Assessing Mobility and Social Interactions through Integrated Analyses of Complicated Stamped Pottery in the American Southeast
In the Deep South of the American Southeast, regional scale social interactions burgeoned alongside the growth of nucleated villages, widespread mound-building projects, and conspicuous mortuary ceremonialism during the Middle and Late Woodland period (ca. AD 100 to 800). A premier material for understanding the significance of social interactions across the southern landscape comes from Swift Creek Complicated Stamped pottery, a ubiquitous class of material culture that provides direct evidence of connections between specific sites at a multitude of scales and in myriad contexts. The impressions of wooden paddles carved with an array of unique designs serve like maker’s marks in documenting vessels finished with an individual identifiable tool. By combining design data, patterns of vessel form and use, determinations of vessel provenance through NAA and petrography, and absolute dating, this research ascertains types of social interaction and their predominant directions and levels of intensity across multiple ecological, social and cultural contexts. The results are considered in terms of the efficacy of models of migration, residential mobility, post-marital residence, and exchange, and their implications for better understanding major regional trends in village aggregation and ritual practice.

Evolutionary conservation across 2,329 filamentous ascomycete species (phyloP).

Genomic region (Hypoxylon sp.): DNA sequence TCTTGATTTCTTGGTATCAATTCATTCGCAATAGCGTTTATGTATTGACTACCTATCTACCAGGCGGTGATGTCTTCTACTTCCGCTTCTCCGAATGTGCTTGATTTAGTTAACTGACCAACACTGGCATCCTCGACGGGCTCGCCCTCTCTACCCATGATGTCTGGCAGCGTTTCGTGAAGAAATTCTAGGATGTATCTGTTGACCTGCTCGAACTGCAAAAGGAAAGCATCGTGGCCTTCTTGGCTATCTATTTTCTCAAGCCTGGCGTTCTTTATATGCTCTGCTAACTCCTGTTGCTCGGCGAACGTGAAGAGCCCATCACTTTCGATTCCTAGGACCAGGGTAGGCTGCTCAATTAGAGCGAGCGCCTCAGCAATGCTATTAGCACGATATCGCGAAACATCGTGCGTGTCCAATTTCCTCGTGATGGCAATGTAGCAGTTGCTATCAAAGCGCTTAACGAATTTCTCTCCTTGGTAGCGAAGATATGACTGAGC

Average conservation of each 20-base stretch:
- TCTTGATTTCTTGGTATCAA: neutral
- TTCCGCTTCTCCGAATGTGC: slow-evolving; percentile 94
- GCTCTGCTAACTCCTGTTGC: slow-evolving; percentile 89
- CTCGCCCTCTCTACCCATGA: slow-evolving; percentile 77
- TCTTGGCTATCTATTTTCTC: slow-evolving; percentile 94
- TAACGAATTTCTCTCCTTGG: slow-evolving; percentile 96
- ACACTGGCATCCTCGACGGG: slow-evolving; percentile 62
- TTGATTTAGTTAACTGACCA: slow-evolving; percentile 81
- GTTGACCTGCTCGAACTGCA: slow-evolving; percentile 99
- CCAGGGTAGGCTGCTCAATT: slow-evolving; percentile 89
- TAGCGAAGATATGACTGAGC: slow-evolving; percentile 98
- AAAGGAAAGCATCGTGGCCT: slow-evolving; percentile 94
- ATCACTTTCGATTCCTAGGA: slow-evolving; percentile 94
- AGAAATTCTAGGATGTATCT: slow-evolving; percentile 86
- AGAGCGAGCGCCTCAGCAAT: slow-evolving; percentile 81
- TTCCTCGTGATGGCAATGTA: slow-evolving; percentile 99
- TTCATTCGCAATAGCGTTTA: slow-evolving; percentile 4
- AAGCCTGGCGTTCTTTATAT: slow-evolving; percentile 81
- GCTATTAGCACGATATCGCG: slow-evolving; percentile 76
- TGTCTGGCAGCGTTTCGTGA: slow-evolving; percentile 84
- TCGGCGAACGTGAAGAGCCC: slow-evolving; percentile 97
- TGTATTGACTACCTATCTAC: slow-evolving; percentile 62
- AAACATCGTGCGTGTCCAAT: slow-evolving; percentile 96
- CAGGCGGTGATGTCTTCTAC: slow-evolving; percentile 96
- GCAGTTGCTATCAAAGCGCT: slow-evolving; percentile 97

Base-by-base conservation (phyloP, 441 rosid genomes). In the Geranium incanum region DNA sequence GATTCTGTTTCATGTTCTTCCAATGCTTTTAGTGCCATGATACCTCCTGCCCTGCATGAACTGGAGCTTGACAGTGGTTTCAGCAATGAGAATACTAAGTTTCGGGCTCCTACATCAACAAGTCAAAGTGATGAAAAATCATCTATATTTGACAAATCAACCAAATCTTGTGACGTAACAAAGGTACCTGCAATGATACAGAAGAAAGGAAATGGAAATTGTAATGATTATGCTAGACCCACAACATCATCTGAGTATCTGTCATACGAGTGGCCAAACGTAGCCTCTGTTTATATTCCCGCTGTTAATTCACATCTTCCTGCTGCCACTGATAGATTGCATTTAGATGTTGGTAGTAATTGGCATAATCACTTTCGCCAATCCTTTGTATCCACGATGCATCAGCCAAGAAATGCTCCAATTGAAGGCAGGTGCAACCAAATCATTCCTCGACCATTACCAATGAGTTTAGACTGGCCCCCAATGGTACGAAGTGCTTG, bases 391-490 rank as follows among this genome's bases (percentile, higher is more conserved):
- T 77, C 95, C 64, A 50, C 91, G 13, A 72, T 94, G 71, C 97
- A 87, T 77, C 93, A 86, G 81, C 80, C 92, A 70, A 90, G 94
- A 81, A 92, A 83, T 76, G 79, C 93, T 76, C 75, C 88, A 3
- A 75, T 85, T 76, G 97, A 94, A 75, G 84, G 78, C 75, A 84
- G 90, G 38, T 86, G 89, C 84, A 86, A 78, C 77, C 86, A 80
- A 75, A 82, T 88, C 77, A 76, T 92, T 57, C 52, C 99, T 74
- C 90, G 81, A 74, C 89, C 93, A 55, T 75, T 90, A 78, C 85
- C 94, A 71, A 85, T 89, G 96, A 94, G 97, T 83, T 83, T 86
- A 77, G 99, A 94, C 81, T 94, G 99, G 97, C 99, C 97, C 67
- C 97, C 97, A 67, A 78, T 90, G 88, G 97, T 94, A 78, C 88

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Assessing Mobility and Social Interactions through Integrated Analyses of Complicated Stamped Pottery in the American Southeast. Neill Wallis, Thomas Pluckhahn. Presented at The 80th Annual Meeting of the Society for American Archaeology, San Francisco, California. 2015 ( tDAR id: 395244)
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min long: -91.274; min lat: 24.847 ; max long: -72.642; max lat: 36.386 ;